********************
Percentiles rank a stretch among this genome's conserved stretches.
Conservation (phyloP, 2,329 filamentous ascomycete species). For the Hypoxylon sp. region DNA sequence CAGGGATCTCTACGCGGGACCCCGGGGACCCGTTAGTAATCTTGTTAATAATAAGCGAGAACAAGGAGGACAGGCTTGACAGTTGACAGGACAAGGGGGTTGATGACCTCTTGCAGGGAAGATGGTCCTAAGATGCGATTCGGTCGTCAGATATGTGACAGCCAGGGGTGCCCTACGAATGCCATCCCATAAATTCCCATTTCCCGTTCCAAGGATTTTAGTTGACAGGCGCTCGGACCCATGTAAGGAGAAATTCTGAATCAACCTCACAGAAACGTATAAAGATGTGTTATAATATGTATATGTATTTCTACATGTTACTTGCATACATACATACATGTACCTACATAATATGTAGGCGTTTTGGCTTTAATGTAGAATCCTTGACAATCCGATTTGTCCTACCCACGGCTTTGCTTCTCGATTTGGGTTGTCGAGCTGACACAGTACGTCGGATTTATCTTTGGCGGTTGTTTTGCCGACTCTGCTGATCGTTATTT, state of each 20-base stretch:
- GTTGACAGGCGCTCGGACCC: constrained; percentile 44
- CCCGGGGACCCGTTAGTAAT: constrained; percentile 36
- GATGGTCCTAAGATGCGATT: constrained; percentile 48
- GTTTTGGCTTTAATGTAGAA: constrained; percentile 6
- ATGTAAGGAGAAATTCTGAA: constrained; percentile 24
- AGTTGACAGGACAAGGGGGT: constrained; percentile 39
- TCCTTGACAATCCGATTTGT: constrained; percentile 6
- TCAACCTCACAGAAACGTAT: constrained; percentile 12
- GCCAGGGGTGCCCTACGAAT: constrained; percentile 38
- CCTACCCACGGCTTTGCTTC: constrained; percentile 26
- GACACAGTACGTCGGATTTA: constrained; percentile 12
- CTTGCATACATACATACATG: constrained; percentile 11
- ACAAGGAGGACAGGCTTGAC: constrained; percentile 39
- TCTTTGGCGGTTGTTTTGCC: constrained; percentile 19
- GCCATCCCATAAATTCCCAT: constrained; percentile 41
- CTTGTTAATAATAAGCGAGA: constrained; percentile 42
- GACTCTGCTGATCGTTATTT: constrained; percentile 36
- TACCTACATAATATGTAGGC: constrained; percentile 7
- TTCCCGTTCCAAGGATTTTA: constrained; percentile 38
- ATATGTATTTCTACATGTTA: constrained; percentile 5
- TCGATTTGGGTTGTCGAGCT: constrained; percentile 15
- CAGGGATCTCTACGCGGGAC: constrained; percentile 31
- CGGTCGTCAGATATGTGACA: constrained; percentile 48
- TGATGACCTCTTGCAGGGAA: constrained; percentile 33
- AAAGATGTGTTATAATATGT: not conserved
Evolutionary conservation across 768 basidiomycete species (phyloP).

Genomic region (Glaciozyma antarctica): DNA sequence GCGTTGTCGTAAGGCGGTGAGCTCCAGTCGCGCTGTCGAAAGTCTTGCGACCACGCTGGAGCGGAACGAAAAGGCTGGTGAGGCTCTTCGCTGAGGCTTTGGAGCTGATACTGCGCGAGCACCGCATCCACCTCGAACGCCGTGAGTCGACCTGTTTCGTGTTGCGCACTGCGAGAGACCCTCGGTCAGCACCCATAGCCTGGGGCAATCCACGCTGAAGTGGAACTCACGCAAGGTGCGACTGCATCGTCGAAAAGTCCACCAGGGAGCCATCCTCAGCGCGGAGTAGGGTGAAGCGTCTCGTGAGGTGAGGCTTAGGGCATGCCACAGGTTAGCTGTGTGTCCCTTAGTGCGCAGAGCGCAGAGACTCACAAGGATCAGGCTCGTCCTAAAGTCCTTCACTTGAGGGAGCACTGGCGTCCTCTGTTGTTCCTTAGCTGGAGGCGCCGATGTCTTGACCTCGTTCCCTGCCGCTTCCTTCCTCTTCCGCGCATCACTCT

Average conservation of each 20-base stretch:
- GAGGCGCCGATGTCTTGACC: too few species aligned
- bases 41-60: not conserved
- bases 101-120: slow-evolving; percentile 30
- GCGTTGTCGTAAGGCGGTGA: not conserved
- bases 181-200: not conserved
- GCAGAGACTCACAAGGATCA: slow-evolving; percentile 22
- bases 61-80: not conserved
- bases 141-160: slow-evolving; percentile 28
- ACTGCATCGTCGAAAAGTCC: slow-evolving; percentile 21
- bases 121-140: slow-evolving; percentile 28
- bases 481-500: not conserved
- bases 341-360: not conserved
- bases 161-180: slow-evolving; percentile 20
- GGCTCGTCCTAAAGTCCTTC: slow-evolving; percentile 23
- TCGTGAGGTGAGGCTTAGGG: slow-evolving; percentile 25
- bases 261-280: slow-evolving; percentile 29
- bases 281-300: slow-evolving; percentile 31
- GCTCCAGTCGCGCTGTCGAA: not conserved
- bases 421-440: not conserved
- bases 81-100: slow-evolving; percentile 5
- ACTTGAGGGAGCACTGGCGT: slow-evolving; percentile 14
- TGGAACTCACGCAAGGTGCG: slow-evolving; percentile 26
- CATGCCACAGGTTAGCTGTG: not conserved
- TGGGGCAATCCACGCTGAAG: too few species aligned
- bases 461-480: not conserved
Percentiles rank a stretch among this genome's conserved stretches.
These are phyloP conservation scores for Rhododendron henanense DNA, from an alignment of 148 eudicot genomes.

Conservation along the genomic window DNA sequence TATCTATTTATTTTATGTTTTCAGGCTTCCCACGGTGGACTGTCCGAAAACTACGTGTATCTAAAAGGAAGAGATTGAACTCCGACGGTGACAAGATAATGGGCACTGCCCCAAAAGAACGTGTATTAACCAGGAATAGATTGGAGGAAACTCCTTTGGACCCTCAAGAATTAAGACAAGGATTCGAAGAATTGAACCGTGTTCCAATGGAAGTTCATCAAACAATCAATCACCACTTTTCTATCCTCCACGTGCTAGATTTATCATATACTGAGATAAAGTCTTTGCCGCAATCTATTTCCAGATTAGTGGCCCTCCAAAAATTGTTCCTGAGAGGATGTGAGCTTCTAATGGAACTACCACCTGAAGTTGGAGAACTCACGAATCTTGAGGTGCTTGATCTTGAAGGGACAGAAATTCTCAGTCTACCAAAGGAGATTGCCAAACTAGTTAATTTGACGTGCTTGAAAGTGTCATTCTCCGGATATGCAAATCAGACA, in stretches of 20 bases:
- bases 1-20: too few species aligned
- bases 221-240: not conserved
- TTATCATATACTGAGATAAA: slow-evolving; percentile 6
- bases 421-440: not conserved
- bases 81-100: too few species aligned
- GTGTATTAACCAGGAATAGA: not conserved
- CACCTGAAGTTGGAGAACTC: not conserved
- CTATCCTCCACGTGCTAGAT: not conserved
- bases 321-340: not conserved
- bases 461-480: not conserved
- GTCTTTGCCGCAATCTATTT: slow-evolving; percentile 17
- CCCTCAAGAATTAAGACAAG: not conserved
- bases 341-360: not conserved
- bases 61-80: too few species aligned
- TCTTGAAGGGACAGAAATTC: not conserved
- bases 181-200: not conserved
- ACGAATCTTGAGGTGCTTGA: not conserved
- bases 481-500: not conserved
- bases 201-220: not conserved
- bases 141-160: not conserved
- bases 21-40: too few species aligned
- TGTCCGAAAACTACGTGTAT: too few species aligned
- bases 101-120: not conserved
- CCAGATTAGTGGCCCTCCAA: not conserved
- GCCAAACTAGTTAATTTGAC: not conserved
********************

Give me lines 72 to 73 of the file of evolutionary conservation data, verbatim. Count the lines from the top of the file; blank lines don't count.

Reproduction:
- bases 61-80: too few species aligned
- TCTTGAAGGGACAGAAATTC: not conserved